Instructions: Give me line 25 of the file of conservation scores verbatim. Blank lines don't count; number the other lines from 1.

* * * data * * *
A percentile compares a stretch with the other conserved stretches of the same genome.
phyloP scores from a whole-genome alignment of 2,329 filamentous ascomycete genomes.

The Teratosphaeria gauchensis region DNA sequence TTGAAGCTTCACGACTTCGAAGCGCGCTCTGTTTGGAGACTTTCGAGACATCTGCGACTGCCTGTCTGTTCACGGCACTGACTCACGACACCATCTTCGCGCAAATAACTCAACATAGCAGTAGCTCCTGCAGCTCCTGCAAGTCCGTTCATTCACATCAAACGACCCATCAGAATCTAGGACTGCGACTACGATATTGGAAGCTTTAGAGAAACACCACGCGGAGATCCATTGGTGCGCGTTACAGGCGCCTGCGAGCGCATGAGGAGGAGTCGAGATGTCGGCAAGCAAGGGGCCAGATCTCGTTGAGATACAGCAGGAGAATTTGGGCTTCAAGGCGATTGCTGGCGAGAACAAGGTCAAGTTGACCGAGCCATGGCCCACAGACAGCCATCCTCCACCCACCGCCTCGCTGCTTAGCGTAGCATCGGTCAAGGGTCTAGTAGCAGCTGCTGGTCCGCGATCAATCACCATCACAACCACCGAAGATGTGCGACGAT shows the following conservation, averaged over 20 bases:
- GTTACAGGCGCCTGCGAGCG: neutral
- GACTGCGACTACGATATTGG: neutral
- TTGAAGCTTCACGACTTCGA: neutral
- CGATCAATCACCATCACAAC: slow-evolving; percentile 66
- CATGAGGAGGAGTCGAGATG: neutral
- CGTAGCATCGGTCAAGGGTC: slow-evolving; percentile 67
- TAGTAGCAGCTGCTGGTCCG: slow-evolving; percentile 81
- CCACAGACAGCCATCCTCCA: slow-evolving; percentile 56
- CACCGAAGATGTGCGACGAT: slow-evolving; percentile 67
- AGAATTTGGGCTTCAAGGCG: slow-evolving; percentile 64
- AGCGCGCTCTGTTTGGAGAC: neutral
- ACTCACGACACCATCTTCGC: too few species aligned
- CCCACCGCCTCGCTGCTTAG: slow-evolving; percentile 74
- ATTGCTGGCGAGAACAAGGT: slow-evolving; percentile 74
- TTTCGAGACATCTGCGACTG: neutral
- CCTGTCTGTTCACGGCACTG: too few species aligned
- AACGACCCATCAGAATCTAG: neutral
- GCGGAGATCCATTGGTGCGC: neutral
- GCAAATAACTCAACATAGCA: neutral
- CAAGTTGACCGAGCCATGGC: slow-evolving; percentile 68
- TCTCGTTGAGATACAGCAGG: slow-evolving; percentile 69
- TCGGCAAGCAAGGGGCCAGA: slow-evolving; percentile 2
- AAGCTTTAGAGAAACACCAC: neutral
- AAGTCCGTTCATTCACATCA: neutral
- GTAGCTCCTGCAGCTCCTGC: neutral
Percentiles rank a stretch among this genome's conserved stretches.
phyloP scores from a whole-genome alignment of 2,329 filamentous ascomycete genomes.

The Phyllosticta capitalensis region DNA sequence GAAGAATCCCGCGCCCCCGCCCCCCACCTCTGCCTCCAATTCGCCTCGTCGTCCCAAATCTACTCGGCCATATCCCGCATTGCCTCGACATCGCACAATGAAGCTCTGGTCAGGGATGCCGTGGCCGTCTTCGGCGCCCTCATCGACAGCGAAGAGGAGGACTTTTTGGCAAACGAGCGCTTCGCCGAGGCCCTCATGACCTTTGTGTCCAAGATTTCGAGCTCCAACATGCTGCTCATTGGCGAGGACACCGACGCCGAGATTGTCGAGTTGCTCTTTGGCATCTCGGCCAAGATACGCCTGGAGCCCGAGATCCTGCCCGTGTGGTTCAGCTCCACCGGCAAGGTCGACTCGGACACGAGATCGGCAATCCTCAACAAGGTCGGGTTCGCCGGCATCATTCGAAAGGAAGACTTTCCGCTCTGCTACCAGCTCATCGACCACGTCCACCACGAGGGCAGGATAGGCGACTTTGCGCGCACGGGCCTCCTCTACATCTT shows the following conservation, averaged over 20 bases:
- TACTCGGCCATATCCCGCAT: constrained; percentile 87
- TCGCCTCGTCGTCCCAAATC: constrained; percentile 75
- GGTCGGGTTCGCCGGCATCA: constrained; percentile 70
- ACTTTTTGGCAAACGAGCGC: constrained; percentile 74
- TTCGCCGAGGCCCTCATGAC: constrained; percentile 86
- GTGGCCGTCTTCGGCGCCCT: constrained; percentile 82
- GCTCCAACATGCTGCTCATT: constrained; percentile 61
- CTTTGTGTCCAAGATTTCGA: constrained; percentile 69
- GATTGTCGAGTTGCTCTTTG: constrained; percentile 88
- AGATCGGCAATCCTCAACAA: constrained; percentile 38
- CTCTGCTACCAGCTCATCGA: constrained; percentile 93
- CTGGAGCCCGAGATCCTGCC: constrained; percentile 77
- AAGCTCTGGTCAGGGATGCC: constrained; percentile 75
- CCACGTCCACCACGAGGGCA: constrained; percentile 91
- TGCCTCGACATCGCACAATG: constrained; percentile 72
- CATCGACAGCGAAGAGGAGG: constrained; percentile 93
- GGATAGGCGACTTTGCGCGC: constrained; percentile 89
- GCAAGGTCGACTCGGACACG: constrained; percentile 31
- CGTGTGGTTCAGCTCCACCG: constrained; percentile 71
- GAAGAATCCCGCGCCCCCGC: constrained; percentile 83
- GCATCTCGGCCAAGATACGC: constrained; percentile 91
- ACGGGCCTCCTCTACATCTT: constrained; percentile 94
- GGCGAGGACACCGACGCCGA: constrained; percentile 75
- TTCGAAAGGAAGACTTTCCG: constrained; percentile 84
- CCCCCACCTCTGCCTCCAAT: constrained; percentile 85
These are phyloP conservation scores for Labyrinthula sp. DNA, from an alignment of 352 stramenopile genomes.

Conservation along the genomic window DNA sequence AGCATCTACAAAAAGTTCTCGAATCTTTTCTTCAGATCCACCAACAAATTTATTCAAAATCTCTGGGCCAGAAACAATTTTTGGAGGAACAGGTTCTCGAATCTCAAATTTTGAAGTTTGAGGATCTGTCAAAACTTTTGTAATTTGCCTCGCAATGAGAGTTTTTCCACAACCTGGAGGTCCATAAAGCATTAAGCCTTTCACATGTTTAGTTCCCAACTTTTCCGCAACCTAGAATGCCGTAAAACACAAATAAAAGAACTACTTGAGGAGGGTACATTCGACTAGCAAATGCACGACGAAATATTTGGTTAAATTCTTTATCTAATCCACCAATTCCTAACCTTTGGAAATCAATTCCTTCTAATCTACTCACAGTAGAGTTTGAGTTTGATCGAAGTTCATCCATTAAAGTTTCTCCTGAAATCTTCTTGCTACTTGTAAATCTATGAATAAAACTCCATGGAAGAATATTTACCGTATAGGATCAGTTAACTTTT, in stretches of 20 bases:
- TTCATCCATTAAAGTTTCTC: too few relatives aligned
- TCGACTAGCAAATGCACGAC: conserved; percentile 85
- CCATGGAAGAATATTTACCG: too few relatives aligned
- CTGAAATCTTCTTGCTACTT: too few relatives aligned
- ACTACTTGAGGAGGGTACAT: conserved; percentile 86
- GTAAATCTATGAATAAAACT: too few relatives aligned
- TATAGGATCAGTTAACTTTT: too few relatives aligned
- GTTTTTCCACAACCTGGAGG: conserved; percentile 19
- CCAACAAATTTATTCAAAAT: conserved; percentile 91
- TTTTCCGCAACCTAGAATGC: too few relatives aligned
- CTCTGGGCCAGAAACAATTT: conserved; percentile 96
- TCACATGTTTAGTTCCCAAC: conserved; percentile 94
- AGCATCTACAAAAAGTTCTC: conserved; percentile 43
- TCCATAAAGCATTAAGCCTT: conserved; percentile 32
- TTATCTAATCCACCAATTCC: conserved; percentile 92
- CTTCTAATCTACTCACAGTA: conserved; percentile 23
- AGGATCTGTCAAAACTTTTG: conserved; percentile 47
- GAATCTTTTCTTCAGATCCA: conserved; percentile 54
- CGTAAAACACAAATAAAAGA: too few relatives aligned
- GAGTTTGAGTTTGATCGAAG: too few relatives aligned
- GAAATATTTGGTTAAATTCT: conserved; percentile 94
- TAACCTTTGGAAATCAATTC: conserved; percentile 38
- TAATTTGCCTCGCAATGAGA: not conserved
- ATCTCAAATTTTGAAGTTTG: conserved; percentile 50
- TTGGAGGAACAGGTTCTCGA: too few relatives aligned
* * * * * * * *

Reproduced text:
- TCGGCAAGCAAGGGGCCAGA: slow-evolving; percentile 2